If you receive educational assistance benefits from your employer under an educational assistance program, you can exclude up to $5,250 of those benefits each year. This means your employer should not include those benefits with your wages, tips, and other compensation shown in box 1 of your Form W-2. This also means that you do not have to include the benefits on your income tax return.
You cannot use any of the tax-free education expenses paid for by your employer as the basis for any other deduction or credit, including the American opportunity credit, Hope credit, and lifetime learning credit.
To qualify as an educational assistance program, the plan must be written and must meet certain other requirements. Your employer can tell you whether there is a qualified program where you work. taxmap/pubs/p970-056.htm#en_us_publink1000178634
Tax-free educational assistance benefits include payments for tuition, fees and similar expenses, books, supplies, and equipment. The payments may be for either undergraduate- or graduate-level courses. The payments do not have to be for work-related courses.
Educational assistance benefits do not include payments for the following items.
- Meals, lodging, or transportation.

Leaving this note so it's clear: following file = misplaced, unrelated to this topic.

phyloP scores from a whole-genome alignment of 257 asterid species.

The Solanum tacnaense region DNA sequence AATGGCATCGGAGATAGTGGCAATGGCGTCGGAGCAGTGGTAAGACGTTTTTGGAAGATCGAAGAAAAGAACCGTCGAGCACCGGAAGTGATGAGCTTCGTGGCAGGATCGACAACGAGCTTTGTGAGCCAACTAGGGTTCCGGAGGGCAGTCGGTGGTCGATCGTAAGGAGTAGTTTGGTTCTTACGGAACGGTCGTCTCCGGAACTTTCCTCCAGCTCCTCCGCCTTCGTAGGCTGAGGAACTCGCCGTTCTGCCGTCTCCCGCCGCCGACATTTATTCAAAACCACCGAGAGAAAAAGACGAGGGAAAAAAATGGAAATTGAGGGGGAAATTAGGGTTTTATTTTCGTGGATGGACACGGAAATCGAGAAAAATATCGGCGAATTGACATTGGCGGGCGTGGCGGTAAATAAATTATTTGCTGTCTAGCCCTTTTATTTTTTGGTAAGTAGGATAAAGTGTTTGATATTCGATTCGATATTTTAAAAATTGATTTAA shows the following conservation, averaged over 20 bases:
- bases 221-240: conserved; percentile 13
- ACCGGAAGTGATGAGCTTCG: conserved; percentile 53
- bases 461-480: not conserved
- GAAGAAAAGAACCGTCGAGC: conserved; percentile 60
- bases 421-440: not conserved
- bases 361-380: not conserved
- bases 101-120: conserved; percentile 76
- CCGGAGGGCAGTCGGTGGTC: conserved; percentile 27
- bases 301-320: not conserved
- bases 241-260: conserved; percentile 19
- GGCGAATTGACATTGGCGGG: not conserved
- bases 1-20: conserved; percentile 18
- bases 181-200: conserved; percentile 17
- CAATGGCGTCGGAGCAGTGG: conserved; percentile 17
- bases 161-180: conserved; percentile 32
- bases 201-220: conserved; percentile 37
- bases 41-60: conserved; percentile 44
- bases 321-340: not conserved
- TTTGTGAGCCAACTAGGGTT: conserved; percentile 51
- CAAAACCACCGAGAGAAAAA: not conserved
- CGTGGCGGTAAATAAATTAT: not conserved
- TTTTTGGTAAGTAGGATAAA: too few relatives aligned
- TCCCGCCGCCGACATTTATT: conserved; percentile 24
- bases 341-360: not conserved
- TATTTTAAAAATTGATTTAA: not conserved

- Tools or supplies (other than textbooks) that you can keep after completing the course of instruction.
- Courses involving sports, games, or hobbies unless they:
- Have a reasonable relationship to the business of your employer, or
- Are required as part of a degree program.
If your employer pays more than $5,250 for educational benefits for you during the year, you must generally pay tax on the amount over $5,250. Your employer should include in your wages (Form W-2, box 1) the amount that you must include in income. taxmap/pubs/p970-056.htm#en_us_publink1000178636
However, if the benefits over $5,250 also qualify as a working condition fringe benefit, your employer does not have to include them in your wages. A working condition fringe benefit is a benefit which, had you paid for it, you could deduct as an employee business expense. For more information on working condition fringe benefits, see Working Condition Benefits in chapter 2 of Publication 15-B, Employer's Tax Guide to Fringe Benefits.